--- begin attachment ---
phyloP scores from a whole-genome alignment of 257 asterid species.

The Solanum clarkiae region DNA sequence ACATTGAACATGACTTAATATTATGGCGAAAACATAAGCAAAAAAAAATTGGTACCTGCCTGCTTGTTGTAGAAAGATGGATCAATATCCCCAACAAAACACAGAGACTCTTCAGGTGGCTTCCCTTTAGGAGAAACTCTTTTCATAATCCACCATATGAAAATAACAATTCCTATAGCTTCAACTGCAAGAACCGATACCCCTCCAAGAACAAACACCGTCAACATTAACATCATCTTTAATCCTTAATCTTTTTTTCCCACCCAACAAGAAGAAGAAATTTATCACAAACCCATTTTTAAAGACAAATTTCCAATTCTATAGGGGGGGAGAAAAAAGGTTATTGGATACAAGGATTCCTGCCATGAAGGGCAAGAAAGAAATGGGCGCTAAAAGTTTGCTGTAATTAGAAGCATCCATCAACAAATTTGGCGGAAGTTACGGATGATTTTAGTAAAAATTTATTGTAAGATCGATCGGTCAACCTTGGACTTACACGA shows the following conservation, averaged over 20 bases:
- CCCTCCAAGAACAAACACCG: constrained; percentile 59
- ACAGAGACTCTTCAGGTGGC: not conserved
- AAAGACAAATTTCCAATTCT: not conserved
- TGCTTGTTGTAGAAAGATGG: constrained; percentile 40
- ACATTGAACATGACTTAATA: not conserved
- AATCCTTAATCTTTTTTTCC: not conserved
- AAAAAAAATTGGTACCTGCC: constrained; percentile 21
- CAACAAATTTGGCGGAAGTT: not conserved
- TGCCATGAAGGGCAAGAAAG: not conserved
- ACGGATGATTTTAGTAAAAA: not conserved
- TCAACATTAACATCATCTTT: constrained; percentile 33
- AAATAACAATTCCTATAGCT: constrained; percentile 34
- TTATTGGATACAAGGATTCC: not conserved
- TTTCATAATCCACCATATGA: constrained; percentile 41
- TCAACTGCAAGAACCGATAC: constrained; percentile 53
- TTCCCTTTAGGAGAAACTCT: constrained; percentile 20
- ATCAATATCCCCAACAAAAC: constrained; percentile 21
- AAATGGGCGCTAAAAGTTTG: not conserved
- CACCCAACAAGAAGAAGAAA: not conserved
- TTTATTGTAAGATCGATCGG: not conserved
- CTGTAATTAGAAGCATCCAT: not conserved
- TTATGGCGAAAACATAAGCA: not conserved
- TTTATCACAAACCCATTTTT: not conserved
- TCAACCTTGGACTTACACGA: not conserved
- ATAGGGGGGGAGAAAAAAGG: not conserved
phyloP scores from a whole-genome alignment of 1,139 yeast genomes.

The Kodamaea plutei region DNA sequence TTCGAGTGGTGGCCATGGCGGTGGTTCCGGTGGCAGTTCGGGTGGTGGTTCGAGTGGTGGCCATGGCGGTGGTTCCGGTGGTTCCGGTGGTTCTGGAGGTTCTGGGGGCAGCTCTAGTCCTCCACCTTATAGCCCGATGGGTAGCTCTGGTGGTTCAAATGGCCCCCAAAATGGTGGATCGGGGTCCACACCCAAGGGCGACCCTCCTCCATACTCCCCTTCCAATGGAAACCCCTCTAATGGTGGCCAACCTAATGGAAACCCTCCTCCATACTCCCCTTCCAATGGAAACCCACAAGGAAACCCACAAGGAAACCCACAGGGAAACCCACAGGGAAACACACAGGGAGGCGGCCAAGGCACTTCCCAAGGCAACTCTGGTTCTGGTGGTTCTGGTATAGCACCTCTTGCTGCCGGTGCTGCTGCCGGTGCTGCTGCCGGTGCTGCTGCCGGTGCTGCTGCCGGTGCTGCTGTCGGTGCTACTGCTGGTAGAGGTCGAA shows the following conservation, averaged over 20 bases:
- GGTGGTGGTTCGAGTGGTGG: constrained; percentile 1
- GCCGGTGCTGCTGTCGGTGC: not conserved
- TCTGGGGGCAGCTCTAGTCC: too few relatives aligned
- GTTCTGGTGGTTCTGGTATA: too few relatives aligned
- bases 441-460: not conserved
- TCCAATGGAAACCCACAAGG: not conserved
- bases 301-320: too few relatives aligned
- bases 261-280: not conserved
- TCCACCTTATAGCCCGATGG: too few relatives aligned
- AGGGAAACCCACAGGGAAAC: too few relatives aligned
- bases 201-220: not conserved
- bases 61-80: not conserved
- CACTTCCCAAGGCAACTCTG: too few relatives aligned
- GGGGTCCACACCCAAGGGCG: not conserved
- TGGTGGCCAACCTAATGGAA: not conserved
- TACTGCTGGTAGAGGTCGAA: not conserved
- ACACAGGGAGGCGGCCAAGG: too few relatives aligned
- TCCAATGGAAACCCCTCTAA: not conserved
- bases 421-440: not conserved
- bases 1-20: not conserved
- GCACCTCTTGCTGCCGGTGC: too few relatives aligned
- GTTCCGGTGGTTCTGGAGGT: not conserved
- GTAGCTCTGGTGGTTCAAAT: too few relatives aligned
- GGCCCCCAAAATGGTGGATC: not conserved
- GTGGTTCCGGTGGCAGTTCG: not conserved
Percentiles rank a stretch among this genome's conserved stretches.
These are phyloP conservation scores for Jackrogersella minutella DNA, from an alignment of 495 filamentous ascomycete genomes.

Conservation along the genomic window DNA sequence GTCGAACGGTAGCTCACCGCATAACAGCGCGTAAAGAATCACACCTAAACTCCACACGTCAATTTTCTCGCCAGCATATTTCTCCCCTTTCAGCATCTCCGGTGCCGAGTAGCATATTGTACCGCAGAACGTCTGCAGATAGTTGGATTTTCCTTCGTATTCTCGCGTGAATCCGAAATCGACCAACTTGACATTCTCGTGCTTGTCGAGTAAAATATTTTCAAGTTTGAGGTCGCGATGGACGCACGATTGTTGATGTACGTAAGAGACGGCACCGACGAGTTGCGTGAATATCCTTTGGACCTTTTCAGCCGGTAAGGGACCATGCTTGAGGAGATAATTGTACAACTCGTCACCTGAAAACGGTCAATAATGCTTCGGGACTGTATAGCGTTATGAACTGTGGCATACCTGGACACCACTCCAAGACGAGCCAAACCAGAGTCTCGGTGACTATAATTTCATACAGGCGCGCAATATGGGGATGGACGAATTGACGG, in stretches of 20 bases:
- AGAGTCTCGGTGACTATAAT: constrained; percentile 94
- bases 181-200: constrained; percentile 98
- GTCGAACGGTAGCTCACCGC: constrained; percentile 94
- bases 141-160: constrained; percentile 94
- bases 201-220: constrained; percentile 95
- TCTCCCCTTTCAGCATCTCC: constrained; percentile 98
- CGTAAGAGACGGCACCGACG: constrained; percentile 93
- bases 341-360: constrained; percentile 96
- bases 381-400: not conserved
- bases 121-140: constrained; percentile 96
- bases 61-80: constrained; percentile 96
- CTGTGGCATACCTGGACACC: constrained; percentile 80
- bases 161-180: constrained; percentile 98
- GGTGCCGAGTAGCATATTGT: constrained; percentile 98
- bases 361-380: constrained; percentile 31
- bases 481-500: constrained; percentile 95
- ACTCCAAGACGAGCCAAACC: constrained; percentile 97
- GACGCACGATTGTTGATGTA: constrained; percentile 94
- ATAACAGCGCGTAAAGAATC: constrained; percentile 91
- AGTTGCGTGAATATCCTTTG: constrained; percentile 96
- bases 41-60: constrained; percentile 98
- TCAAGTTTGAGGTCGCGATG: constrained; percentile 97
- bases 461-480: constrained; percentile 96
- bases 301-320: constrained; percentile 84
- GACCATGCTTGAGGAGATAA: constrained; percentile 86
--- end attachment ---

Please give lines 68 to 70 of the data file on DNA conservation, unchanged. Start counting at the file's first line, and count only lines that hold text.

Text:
- bases 61-80: constrained; percentile 96
- CTGTGGCATACCTGGACACC: constrained; percentile 80
- bases 161-180: constrained; percentile 98